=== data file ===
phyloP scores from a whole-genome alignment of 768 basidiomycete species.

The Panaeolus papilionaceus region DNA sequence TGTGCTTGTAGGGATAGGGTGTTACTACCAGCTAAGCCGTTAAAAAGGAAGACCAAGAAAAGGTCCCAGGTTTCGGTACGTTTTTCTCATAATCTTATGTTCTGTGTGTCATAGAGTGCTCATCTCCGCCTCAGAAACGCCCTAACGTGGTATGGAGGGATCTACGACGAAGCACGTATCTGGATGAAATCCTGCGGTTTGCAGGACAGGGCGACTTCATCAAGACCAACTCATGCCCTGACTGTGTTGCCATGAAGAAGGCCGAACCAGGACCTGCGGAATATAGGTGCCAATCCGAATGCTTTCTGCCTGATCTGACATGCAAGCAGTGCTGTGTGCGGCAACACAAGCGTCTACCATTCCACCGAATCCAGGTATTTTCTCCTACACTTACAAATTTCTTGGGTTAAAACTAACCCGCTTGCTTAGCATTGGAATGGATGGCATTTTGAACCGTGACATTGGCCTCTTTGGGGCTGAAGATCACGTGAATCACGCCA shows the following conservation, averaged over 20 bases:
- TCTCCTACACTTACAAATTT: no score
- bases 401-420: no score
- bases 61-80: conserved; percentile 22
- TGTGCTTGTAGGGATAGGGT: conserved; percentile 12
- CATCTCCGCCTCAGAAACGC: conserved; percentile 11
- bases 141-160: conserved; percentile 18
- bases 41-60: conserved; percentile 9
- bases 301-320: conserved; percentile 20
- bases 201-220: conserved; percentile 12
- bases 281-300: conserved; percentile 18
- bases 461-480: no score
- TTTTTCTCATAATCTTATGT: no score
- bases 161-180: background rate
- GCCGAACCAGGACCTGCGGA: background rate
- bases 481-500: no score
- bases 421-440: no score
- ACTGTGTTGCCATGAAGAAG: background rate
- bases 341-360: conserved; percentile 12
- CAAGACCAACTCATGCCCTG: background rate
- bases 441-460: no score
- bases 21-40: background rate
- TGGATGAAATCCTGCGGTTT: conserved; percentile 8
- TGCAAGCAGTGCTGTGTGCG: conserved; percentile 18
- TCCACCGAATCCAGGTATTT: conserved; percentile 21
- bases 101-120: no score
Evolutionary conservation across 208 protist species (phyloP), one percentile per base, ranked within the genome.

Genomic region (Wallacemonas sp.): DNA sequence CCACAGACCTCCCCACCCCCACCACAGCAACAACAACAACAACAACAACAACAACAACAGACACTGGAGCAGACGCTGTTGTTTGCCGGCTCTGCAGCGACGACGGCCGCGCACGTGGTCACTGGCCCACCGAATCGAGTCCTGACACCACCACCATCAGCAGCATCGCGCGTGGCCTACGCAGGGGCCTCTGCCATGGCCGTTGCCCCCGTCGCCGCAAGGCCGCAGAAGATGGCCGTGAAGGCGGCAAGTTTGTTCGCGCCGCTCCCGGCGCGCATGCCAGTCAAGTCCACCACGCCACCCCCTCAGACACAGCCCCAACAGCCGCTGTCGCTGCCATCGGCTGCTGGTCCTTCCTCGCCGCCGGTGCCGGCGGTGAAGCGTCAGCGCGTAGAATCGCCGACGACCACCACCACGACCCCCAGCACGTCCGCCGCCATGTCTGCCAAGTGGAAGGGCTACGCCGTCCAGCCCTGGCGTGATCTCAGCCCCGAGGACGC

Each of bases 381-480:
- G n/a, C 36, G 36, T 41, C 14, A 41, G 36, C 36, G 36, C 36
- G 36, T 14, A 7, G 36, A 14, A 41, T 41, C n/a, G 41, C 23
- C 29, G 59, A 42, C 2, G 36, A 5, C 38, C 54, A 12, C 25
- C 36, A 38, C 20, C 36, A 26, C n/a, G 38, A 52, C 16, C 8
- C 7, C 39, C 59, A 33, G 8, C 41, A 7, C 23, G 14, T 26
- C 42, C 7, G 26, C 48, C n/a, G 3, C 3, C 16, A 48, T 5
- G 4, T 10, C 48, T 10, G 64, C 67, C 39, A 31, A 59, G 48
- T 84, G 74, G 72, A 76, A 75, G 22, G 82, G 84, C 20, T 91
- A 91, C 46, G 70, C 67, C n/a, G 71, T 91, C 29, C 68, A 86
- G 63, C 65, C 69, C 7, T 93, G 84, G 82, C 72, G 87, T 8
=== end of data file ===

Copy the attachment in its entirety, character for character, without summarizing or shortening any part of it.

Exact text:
phyloP scores from a whole-genome alignment of 768 basidiomycete species.

The Panaeolus papilionaceus region DNA sequence TGTGCTTGTAGGGATAGGGTGTTACTACCAGCTAAGCCGTTAAAAAGGAAGACCAAGAAAAGGTCCCAGGTTTCGGTACGTTTTTCTCATAATCTTATGTTCTGTGTGTCATAGAGTGCTCATCTCCGCCTCAGAAACGCCCTAACGTGGTATGGAGGGATCTACGACGAAGCACGTATCTGGATGAAATCCTGCGGTTTGCAGGACAGGGCGACTTCATCAAGACCAACTCATGCCCTGACTGTGTTGCCATGAAGAAGGCCGAACCAGGACCTGCGGAATATAGGTGCCAATCCGAATGCTTTCTGCCTGATCTGACATGCAAGCAGTGCTGTGTGCGGCAACACAAGCGTCTACCATTCCACCGAATCCAGGTATTTTCTCCTACACTTACAAATTTCTTGGGTTAAAACTAACCCGCTTGCTTAGCATTGGAATGGATGGCATTTTGAACCGTGACATTGGCCTCTTTGGGGCTGAAGATCACGTGAATCACGCCA shows the following conservation, averaged over 20 bases:
- TCTCCTACACTTACAAATTT: no score
- bases 401-420: no score
- bases 61-80: conserved; percentile 22
- TGTGCTTGTAGGGATAGGGT: conserved; percentile 12
- CATCTCCGCCTCAGAAACGC: conserved; percentile 11
- bases 141-160: conserved; percentile 18
- bases 41-60: conserved; percentile 9
- bases 301-320: conserved; percentile 20
- bases 201-220: conserved; percentile 12
- bases 281-300: conserved; percentile 18
- bases 461-480: no score
- TTTTTCTCATAATCTTATGT: no score
- bases 161-180: background rate
- GCCGAACCAGGACCTGCGGA: background rate
- bases 481-500: no score
- bases 421-440: no score
- ACTGTGTTGCCATGAAGAAG: background rate
- bases 341-360: conserved; percentile 12
- CAAGACCAACTCATGCCCTG: background rate
- bases 441-460: no score
- bases 21-40: background rate
- TGGATGAAATCCTGCGGTTT: conserved; percentile 8
- TGCAAGCAGTGCTGTGTGCG: conserved; percentile 18
- TCCACCGAATCCAGGTATTT: conserved; percentile 21
- bases 101-120: no score
Evolutionary conservation across 208 protist species (phyloP), one percentile per base, ranked within the genome.

Genomic region (Wallacemonas sp.): DNA sequence CCACAGACCTCCCCACCCCCACCACAGCAACAACAACAACAACAACAACAACAACAACAGACACTGGAGCAGACGCTGTTGTTTGCCGGCTCTGCAGCGACGACGGCCGCGCACGTGGTCACTGGCCCACCGAATCGAGTCCTGACACCACCACCATCAGCAGCATCGCGCGTGGCCTACGCAGGGGCCTCTGCCATGGCCGTTGCCCCCGTCGCCGCAAGGCCGCAGAAGATGGCCGTGAAGGCGGCAAGTTTGTTCGCGCCGCTCCCGGCGCGCATGCCAGTCAAGTCCACCACGCCACCCCCTCAGACACAGCCCCAACAGCCGCTGTCGCTGCCATCGGCTGCTGGTCCTTCCTCGCCGCCGGTGCCGGCGGTGAAGCGTCAGCGCGTAGAATCGCCGACGACCACCACCACGACCCCCAGCACGTCCGCCGCCATGTCTGCCAAGTGGAAGGGCTACGCCGTCCAGCCCTGGCGTGATCTCAGCCCCGAGGACGC

Each of bases 381-480:
- G n/a, C 36, G 36, T 41, C 14, A 41, G 36, C 36, G 36, C 36
- G 36, T 14, A 7, G 36, A 14, A 41, T 41, C n/a, G 41, C 23
- C 29, G 59, A 42, C 2, G 36, A 5, C 38, C 54, A 12, C 25
- C 36, A 38, C 20, C 36, A 26, C n/a, G 38, A 52, C 16, C 8
- C 7, C 39, C 59, A 33, G 8, C 41, A 7, C 23, G 14, T 26
- C 42, C 7, G 26, C 48, C n/a, G 3, C 3, C 16, A 48, T 5
- G 4, T 10, C 48, T 10, G 64, C 67, C 39, A 31, A 59, G 48
- T 84, G 74, G 72, A 76, A 75, G 22, G 82, G 84, C 20, T 91
- A 91, C 46, G 70, C 67, C n/a, G 71, T 91, C 29, C 68, A 86
- G 63, C 65, C 69, C 7, T 93, G 84, G 82, C 72, G 87, T 8